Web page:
Now the Second Supplement of A.M. shows a much milder but still unmistakable trend in the same direction. It has a number of rather striking literary pieces which the purists find difficulty in calling hymns, such as “Crossing the Bar,” Twells’ “Awake, O Lord,” Monsell’s “My sins have taken such a hold on me,” Greenaway’s “O Worn of Pity” ; and it also has several hymns of the “Sacred Song” type—667, 764, 765, 766, 769, 772, 776. But that Supplement is more remarkable for the hymns it includes which fall under neither of these headings. With the example of E.H. before it, it still excludes the Unitarian Bowring and the Quaker Whittier; not yet do we find “It came upon the midnight clear,” “Eternal Ruler of the ceaseless round,” or “Thy Kingdom come, on bended knee ” in A.M. Instead, the compilers of the 1916 Supplement dived into their Watts and their Wesley, and brought up such choice specimens as “Awake, our souls,” “How beauteous are their feet,” “Ye servants of God,” “Come, thou long-expected Jesus,” and (a boldness not equalled among Nonconformists outside Methodism), three new Wesley Communion hymns; this, to say nothing of Conder’s “The Lord is King,” Dugmore’s impressive “Almighty Father, Unoriginate with its monumental tune, and Hatch’s “Breathe on me.” A few hymns seem to have come into that Supplement under the influence of E.H., (“Praise to the Lord, the Almighty,” “King of glory,” “Come down, O Love divine”—the last two without the E.H. tunes, of course); but really there is a startling and very important difference between the 1916 Supplement and the new material in E.H. Look at the figures! E.H. Contains 370 hymns that appear in A.M. up to No. 638; of the remaining 286, only thirty-seven appear in the second Supplement to A.M. Copyrights apart (and these overlappings include Latin and Greek hymns differently translated), this is remarkable.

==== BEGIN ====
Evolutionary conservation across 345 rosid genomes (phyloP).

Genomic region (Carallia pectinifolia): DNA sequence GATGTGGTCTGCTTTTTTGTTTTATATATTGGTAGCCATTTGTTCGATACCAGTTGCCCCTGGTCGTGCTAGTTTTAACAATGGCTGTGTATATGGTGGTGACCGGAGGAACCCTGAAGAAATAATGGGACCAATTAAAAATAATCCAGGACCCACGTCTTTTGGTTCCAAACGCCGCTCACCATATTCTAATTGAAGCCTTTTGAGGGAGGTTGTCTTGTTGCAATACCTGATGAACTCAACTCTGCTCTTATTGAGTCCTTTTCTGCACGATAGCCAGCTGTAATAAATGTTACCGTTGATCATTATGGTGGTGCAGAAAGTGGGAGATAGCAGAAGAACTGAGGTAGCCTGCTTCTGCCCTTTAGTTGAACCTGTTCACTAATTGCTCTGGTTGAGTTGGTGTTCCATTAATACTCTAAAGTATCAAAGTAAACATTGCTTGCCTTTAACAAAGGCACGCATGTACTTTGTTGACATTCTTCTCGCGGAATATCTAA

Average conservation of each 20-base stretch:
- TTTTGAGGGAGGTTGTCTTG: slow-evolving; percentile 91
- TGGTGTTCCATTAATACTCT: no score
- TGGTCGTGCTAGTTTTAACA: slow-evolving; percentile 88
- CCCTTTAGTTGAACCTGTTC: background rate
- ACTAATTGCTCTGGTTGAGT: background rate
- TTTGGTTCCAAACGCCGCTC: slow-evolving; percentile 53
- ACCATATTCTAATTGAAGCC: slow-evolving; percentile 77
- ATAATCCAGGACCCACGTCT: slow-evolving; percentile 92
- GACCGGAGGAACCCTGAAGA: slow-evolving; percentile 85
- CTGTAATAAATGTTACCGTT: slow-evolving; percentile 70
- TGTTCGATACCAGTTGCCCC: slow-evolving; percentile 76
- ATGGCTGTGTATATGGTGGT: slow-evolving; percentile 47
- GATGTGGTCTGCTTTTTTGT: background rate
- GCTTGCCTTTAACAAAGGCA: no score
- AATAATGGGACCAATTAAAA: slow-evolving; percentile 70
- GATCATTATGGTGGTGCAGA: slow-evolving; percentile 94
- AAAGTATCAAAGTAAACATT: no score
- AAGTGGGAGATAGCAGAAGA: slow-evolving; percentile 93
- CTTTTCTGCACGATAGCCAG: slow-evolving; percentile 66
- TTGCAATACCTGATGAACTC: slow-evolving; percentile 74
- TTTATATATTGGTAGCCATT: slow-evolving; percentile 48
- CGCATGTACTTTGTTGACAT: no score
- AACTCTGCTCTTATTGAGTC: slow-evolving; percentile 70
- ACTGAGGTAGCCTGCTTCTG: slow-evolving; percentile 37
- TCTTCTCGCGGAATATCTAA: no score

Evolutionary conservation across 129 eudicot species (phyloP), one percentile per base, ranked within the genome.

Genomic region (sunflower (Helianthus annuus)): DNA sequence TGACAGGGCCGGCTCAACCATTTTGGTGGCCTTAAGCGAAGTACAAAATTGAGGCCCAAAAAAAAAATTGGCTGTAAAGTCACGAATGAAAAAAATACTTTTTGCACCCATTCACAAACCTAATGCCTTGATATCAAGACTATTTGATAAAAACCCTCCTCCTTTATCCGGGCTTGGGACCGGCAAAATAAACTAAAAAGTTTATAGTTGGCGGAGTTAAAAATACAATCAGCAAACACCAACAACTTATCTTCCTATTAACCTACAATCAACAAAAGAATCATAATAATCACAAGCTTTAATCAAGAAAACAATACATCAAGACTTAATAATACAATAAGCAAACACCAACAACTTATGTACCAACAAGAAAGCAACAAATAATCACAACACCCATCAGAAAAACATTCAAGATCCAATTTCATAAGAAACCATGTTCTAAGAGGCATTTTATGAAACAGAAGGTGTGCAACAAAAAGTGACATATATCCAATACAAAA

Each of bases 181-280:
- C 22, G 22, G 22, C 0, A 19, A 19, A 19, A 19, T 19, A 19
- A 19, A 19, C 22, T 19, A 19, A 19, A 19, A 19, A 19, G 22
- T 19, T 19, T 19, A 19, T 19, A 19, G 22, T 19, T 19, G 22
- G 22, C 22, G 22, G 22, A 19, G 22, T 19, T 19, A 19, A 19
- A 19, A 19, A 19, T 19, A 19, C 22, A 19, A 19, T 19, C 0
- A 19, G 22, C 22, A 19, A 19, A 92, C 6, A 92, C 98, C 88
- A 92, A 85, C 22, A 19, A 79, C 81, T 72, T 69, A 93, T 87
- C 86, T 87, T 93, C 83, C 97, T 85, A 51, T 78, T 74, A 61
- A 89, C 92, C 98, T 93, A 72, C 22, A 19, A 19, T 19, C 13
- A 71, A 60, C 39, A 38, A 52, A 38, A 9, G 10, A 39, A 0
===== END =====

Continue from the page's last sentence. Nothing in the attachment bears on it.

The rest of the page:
There is a difference between the Whittier-Hosmer piety and the Watts-Wesley piety which is at present causing considerable theological controversy; A.M. seems to stand on one side, and E.H. on the other. The important difference between the two books, to my mind, is not that A.M. is low-church, and E.H. is high-church, but that A.M. is dogmatic-Anglican, and E.H. is liberal-Anglican.
The musical question is, of course, another issue altogether. So much of the music in E.H. was new, and remains unfamiliar, and so much of that is copyright and therefore unavailable to A.M., that to compare the two books musically is to be in danger of misplacing emphasis and misusing evidence. That DOWN AMPNEY and SINE NOMINE are not in A.M. is no evidence concerning the musical taste of its compilers, because they are excluded for reasons other than musical; concerning gathering-notes, French Church melodies, folk-song adaptations, and Bach chorales there are two views, of which E.H. takes one and A.M. another, and we are not so sure as we once were that E.H. is invariably right.
As a hymn-book for use in the Anglican Church of to-day there is no question (apart from the liturgical issue) that E.H. is a better book all round than the 1889 A.M.; but between the 1916 A.M. and E.H. (whose words remain unaltered in the 1933 edition) there is much less to choose. Until we reach a synthesis of the two views which the books respectively exemplify, the need for both books will, in our view, remain. But, or course, we do not know anything yet of the proposed new A.M.!
E. R. R
1. The 1919 edition is not important for these considerations, being only a selective edition of the 1916 book. ↩
2. None of these are in E.H. ↩